In contrast to the accepted characterization of the IRGC as steadfastly ideological, expansionist, and hostile to Israel, in their own sources and statements IRGC leaders espouse a much more nuanced and flexible position, seeking primarily security and the advancement of Iran’s own national interests rather than hegemony or direct conflict. The analysis reveals that Iran’s position on Israel is best understood not in terms of Islamic-revolutionary ideology but rather as a product of its opposition to colonialism and Western intervention in the Middle East and as part of its efforts to define its own place in the world. Particularly important is Iran’s view that the Israeli occupation of Palestine represents and should be recognized as a lasting and negative vestige of Euro-American domination of the region.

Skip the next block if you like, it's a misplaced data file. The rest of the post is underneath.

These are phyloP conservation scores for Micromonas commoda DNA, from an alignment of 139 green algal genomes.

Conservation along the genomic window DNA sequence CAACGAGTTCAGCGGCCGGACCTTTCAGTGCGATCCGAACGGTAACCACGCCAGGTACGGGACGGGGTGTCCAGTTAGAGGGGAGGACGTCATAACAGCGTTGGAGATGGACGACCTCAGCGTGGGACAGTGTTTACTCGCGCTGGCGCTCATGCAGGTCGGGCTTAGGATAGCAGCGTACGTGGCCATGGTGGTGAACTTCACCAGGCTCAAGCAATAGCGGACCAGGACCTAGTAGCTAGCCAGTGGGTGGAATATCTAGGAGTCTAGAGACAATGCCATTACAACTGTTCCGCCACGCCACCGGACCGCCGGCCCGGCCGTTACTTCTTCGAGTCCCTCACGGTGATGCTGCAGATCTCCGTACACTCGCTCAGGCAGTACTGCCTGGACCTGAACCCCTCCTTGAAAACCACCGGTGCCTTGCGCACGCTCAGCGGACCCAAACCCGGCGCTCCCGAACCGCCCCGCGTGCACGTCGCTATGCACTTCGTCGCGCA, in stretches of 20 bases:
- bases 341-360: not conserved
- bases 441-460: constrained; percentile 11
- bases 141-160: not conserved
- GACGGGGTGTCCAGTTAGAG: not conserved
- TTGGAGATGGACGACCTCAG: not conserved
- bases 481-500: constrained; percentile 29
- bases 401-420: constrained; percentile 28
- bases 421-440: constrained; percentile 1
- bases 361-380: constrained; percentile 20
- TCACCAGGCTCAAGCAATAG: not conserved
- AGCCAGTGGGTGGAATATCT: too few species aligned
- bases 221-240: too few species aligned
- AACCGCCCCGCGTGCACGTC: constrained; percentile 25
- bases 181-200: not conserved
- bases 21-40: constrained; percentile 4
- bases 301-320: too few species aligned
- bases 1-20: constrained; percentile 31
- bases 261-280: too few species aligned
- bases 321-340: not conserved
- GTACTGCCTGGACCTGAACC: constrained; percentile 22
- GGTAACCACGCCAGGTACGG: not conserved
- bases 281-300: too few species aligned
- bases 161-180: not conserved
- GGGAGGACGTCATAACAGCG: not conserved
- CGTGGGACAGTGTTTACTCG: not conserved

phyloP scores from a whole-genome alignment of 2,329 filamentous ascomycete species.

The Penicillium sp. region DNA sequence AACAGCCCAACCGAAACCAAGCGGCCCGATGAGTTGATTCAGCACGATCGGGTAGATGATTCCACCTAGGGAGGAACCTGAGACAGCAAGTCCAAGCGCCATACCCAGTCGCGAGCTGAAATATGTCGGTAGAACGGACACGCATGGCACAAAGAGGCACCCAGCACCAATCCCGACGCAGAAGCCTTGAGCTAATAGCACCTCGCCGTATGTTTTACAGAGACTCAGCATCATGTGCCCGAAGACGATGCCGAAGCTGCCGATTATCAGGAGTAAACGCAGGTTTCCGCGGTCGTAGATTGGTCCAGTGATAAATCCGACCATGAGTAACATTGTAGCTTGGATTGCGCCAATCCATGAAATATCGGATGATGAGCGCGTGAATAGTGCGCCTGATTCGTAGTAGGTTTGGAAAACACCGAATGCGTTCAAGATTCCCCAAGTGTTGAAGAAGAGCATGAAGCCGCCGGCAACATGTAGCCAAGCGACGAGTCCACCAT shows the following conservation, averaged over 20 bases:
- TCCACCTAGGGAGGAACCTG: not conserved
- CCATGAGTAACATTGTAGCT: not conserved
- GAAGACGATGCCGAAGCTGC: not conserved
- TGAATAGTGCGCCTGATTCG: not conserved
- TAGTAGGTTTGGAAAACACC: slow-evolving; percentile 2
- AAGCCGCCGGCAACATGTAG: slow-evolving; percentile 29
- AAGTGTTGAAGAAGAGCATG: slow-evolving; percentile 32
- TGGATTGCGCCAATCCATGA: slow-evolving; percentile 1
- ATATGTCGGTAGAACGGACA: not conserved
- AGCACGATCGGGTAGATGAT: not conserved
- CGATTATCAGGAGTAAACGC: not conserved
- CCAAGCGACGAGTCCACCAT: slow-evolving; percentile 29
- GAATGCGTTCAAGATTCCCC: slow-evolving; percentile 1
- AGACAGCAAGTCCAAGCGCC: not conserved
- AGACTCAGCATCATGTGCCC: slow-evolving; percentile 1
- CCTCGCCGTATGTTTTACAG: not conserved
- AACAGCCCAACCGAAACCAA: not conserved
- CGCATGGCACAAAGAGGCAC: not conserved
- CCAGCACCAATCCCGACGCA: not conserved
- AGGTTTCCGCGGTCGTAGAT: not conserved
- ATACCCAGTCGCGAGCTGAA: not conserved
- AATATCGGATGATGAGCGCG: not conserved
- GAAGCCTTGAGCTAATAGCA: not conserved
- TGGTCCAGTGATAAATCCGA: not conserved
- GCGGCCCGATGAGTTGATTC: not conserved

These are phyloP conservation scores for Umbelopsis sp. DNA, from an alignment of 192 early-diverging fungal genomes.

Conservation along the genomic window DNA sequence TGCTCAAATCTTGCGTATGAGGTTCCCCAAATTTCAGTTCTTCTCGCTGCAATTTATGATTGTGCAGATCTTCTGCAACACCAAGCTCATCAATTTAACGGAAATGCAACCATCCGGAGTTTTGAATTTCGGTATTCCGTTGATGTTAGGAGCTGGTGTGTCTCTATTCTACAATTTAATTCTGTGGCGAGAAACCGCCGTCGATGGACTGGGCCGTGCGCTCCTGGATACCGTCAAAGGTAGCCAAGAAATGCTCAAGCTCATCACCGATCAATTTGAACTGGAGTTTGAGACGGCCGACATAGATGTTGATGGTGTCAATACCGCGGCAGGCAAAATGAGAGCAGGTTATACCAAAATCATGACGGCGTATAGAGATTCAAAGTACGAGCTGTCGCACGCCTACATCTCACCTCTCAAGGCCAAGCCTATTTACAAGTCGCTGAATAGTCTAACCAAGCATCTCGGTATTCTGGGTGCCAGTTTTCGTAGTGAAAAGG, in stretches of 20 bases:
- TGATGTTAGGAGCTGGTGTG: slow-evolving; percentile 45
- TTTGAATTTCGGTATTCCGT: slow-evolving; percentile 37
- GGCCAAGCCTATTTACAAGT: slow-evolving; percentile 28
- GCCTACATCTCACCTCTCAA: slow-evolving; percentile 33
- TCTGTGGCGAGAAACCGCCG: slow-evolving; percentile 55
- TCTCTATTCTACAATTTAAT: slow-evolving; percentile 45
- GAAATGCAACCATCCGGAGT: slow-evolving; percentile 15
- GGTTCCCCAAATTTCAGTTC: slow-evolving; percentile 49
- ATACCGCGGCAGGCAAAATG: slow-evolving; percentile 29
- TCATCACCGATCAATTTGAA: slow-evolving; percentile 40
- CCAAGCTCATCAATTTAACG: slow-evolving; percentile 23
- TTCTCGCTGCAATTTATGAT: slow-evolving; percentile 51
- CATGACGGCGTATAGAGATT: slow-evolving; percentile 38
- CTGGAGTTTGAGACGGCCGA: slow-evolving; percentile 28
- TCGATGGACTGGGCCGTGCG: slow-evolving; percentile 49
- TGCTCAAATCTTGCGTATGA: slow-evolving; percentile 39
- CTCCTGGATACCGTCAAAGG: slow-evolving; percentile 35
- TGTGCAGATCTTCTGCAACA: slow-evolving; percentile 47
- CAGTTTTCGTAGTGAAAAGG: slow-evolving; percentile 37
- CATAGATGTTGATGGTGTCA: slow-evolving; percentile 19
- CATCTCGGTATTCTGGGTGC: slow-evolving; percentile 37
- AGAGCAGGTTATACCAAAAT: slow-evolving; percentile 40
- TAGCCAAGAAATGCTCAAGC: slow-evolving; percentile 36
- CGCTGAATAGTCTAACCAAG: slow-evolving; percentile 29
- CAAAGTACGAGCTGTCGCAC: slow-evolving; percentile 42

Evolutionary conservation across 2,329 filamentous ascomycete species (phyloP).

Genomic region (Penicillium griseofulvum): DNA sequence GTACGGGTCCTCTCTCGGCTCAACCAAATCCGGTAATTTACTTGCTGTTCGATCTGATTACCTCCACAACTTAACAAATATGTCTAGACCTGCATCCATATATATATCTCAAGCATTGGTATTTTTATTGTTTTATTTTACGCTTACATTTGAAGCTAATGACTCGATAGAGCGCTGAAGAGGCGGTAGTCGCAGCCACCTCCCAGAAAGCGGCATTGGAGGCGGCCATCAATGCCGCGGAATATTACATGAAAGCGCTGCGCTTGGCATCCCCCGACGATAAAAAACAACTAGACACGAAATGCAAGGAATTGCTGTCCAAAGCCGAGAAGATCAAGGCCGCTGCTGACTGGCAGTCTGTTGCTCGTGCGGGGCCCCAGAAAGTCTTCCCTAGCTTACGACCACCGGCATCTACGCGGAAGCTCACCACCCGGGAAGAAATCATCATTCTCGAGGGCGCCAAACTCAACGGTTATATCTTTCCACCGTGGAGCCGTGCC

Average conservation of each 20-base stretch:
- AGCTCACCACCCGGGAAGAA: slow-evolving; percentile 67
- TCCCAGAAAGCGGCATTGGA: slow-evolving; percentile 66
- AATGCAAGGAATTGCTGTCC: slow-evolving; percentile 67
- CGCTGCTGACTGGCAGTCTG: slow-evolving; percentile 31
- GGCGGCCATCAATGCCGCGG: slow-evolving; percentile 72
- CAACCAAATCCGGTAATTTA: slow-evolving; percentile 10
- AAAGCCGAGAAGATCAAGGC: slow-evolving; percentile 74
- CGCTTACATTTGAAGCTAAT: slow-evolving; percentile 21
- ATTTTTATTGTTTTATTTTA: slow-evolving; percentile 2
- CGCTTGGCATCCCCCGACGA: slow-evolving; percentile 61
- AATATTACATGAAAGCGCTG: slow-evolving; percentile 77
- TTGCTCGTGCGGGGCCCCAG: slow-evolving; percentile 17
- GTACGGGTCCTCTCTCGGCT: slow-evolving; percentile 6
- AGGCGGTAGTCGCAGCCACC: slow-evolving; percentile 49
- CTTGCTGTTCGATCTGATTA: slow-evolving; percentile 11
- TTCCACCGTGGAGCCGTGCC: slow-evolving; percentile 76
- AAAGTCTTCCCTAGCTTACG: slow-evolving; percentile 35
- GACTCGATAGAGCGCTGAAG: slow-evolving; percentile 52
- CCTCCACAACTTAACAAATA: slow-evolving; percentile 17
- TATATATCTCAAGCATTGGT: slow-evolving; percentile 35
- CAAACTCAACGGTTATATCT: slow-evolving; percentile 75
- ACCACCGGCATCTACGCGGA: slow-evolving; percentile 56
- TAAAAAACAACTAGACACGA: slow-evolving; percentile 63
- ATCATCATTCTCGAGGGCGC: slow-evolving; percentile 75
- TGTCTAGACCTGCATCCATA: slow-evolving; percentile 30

Accordingly, the paper demonstrates that Iran’s opposition to Israel, while often overstated, is in fact a significant component of its foreign policy, but one that can only be understood in terms of other, more important aspects of its strategic outlook. In other words, the paper argues that Iran’s opposition to Israel is a product of the particular circumstances and conditions that have shaped Iran’s post-revolutionary history and its determination to control its role in international affairs. That crucial context tends to get lost in existing analyses and, especially and relatedly, in the dominant and persistent place the Iranian threat has assumed in Israel’s official narrative. However, and in contrast, this paper contends that Iran’s opposition to Israel is not absolute or permanent, as its national and security interests promote flexibility and forestall the formation of such sclerotic positions.